THR caught up with Simon Kinberg for an in depth interview about the latest X-Men film, Days of Future Past. Kinberg talks in great length about the films ending and discusses some of the films key scenes
With Charles and Erics relationship being at the forefront of First Class as well as being heavily explored in the original trilogy, Kinberg stated that he 'wanted to have a feeling of resolution at the end for the old Charles and Eric.' Refrencing the duos offscreen friendship, Kinberg said 'there is some real affection that you feel in their scenes together' adding that the line where Magneto reveals the regret he feels between himself and Charles 'wrote itself.'
The ending of Days of Future Past has been heavily praised by fans for correcting the mistakes of the franchise but Kinberg revealed that wasnt the original plan: 'The notion was always that at the end of the movie we return to the mansion and the school and the X-men we met in X 1.' However, not every character is present at the end of the film leaving an 'opportunity for mystery about what happened to some of them.'
Kinberg further discussed the ending, describing it as a 'final goodbye for the original actors' before saying 'there's some part of our brains that hopes we will see them again, but we wanted to tell a story that felt like a conclusion to their stories.'
When asked about balancing the large ensemble cast, Kinberg said that was achieved by making 'sure the main five or six characters had beginnings, middles and ends - challenges, crises, breakthroughs.
Unlike previous X-Men films, Wolverine wasn't the lead protagonist as Kinberg believes 'in an ensemble film, you have to choose a main character' which ultimately became Charles as the character was left 'in such an intersting place at the end of First Class, having lost his legs and one of his best friends and essentially his sister.'
Another noticable change for the franchise was the role reversal between Logan and Charles which Kinberg thought was 'ironic and interesting' as it 'has it's own humour to it.' Adding, 'Logan's character has almost like an inside joke for the duration of the time he's in 1973. he's looking at this guy knowing what he becomes but not knowing how to get him there.'
Kinberg revealed his favourite scene in the movie is between young and old Charles but described the process of writing that particular scene as 'very emotional.' On set however; 'the actual making of it was probably the most charged and emotional day because there was this handoff.'
Kinberg also explained a time travel rule created in the film that meant that 'every time something happened in 1973 and you cut back to the future, you didnt have to track the butterfly effect of every nuance that was changed from the ripple in the past.' With Wolverine spending most of the movie in the past, until he returned back 'whatever he does doesn't have an impact on the future.'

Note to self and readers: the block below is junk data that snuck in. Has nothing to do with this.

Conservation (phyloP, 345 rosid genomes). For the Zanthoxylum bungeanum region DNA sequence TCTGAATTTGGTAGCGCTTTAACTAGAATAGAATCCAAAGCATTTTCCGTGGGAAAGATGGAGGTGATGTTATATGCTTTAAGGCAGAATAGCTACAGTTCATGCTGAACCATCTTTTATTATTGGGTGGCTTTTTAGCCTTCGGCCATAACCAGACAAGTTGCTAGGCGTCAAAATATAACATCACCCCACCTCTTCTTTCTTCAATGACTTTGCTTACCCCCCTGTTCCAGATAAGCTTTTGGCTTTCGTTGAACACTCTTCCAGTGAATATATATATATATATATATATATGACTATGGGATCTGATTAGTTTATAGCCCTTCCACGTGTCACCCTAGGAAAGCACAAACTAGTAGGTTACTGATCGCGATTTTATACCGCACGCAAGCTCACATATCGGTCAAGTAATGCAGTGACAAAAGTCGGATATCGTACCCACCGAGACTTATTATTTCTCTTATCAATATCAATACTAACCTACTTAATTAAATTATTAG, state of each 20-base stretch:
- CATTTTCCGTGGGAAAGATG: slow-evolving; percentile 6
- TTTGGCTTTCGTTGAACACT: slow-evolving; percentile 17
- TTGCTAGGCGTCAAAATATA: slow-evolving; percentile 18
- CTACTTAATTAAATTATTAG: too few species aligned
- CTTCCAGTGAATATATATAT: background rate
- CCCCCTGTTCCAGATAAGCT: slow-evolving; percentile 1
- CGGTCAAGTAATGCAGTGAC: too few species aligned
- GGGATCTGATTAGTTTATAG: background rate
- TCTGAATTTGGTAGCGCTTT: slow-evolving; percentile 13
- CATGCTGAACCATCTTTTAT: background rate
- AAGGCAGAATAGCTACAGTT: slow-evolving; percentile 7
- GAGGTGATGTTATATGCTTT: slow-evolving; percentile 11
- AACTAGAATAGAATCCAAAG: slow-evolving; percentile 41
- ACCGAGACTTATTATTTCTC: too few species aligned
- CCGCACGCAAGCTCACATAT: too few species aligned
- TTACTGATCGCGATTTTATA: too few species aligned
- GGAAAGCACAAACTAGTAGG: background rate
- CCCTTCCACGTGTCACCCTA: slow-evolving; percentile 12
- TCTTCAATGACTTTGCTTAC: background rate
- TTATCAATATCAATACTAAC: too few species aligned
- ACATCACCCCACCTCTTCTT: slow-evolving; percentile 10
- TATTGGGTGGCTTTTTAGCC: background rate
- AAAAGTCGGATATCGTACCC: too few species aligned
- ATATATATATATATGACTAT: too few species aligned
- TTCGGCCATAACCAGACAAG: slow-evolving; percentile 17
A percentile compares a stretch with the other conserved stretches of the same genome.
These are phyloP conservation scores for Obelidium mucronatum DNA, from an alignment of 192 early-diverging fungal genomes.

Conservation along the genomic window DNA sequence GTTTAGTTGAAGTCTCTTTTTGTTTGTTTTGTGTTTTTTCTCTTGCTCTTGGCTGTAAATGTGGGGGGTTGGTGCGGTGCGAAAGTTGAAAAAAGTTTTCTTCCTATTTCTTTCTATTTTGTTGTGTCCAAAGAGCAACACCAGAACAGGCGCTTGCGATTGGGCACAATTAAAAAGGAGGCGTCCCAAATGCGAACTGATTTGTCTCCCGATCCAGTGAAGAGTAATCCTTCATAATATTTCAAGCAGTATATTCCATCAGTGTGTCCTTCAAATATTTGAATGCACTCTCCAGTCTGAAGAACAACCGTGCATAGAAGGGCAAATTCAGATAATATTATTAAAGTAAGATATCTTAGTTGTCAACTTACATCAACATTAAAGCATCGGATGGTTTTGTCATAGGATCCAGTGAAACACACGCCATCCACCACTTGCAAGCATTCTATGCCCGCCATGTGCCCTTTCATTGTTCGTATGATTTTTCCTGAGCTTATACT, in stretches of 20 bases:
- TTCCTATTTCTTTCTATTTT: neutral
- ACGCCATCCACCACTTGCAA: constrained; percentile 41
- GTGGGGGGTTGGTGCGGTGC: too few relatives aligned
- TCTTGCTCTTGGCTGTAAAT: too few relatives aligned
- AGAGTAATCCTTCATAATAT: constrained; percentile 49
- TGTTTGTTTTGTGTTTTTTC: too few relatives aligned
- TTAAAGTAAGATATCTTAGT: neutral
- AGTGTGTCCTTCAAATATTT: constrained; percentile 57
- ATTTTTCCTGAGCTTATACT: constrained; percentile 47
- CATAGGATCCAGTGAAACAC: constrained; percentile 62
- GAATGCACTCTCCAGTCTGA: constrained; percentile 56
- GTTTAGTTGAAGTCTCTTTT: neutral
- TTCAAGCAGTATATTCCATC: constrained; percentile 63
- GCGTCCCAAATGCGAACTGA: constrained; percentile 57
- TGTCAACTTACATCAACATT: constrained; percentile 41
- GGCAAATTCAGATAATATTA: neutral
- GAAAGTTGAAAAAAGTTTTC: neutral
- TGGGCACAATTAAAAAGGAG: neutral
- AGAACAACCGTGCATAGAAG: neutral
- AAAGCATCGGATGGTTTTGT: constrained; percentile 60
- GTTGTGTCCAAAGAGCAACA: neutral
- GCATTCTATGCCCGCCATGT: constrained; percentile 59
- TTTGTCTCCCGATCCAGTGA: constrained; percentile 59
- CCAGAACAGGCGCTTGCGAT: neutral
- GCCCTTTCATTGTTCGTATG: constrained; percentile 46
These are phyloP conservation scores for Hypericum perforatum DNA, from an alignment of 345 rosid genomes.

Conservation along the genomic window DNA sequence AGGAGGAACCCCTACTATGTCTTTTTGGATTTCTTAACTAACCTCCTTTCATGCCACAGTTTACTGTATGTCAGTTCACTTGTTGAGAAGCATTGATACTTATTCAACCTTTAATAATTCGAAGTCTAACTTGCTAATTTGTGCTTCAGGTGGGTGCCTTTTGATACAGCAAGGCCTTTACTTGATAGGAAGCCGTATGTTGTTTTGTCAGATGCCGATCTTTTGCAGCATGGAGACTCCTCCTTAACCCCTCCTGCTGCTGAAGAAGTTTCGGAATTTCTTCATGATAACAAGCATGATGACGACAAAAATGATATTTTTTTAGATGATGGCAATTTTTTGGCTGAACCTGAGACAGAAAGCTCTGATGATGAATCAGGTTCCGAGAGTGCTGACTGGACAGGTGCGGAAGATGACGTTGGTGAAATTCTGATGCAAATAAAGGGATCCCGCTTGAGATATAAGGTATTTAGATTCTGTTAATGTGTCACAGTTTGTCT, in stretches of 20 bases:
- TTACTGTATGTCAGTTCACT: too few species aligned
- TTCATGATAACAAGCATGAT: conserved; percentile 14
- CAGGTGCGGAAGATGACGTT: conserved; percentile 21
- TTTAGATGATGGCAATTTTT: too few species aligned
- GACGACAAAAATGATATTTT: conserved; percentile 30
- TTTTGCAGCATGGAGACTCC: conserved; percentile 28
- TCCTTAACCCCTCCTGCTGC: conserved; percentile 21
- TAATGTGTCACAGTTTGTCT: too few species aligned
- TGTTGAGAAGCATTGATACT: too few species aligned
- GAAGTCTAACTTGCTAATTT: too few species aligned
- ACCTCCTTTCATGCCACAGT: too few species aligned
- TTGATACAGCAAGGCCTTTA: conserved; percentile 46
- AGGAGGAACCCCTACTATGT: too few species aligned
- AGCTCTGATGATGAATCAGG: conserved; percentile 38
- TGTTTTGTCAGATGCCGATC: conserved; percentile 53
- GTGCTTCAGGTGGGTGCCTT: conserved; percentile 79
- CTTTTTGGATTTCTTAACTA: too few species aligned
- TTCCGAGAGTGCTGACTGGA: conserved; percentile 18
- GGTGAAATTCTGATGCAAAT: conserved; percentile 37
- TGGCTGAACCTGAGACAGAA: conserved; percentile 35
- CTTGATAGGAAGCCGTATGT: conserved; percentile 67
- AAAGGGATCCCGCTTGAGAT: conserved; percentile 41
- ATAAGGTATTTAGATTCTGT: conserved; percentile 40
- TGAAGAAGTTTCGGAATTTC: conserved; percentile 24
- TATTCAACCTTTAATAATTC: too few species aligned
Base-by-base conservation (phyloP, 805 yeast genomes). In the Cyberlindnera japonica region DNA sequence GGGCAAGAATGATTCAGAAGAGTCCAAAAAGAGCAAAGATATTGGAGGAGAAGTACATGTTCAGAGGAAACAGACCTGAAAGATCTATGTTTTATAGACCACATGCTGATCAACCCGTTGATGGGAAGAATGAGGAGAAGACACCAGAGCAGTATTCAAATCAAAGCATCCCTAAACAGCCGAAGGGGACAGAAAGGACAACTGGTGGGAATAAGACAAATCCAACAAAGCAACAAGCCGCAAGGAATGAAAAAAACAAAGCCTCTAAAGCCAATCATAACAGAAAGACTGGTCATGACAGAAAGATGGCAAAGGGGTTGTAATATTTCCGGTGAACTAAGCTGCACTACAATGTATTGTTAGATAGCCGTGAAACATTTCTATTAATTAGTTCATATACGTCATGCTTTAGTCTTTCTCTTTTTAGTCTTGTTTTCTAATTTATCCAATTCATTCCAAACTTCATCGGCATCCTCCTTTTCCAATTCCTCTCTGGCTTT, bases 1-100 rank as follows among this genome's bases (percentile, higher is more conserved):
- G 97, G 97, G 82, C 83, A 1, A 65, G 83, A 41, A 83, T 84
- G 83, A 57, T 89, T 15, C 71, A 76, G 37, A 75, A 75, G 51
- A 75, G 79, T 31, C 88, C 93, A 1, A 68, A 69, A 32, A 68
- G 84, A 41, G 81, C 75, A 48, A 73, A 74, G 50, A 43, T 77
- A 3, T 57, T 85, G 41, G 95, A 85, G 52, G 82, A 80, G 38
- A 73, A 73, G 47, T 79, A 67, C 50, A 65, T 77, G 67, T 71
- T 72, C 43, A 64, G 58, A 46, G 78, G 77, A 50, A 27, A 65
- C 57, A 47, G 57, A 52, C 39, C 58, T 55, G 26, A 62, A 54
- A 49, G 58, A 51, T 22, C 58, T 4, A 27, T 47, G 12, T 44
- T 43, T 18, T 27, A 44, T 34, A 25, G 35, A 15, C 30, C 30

Quicksilver's role in the film which was heavily criticsed at first amazed many fans and has became a stand out moment for many. Kinberg again says the original draft featured a young Juggernaut aiding in the prison break but director bryan Singer changed it to Quicksilver. The director found 'high speed photography on the internet' which helped make the scene visually memorable.
When asked how Marvel Studios will handle the character in 'The Avengers: Age of Ultron', Kinberg replied positively saying 'I'm sure they'll do a good job with it.' He then compared the two versions to the many X-men actors who have played Macbeth: 'Macbeth is an interesting one because all four of our main actors -- McAvoy, [Michael] Fassbender, Ian, Patrick -- have done famous productions of Macbeth. If the world can handle that, it can definitely handle two Quicksilvers'.
With Fox owning the character rights to Marvels first family, The Fantastic Four, many fans believed a crossover was on the table at some point to which Kinberg responded 'anything is possible'. However, the X-Men franchise have never acknowledged another group of heroes which could be problematic as The Fantastic Four live in a world where they are fantastic because they are the only people who have super powers' and 'if they were to live in a world full of mutants, they would kind of just be four more mutants'.
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